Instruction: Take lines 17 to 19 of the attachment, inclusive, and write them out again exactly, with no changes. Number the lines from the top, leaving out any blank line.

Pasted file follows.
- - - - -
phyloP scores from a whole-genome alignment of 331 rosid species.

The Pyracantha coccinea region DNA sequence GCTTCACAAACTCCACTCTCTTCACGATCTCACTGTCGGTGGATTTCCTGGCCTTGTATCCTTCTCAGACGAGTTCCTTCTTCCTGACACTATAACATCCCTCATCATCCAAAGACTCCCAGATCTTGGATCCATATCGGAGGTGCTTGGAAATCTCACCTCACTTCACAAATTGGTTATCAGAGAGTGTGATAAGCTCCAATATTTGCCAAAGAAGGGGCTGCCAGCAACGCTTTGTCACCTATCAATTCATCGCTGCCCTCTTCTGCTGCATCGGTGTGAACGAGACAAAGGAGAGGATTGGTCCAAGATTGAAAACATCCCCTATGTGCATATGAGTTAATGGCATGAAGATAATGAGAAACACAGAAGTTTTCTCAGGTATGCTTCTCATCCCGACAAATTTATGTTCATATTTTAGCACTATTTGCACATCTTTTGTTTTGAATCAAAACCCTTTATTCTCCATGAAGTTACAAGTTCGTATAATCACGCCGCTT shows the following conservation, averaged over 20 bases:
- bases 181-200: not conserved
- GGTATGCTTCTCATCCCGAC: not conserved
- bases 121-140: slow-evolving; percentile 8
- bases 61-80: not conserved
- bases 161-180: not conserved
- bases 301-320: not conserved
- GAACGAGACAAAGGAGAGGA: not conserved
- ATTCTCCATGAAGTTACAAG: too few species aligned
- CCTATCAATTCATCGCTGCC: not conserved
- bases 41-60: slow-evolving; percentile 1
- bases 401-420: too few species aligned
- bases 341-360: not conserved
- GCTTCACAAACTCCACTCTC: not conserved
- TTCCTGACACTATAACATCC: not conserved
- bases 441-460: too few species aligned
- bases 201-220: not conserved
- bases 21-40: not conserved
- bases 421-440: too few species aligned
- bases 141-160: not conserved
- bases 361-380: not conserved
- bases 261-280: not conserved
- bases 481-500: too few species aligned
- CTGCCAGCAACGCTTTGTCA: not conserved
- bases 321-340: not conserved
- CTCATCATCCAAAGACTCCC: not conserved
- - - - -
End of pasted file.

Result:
- bases 441-460: too few species aligned
- bases 201-220: not conserved
- bases 21-40: not conserved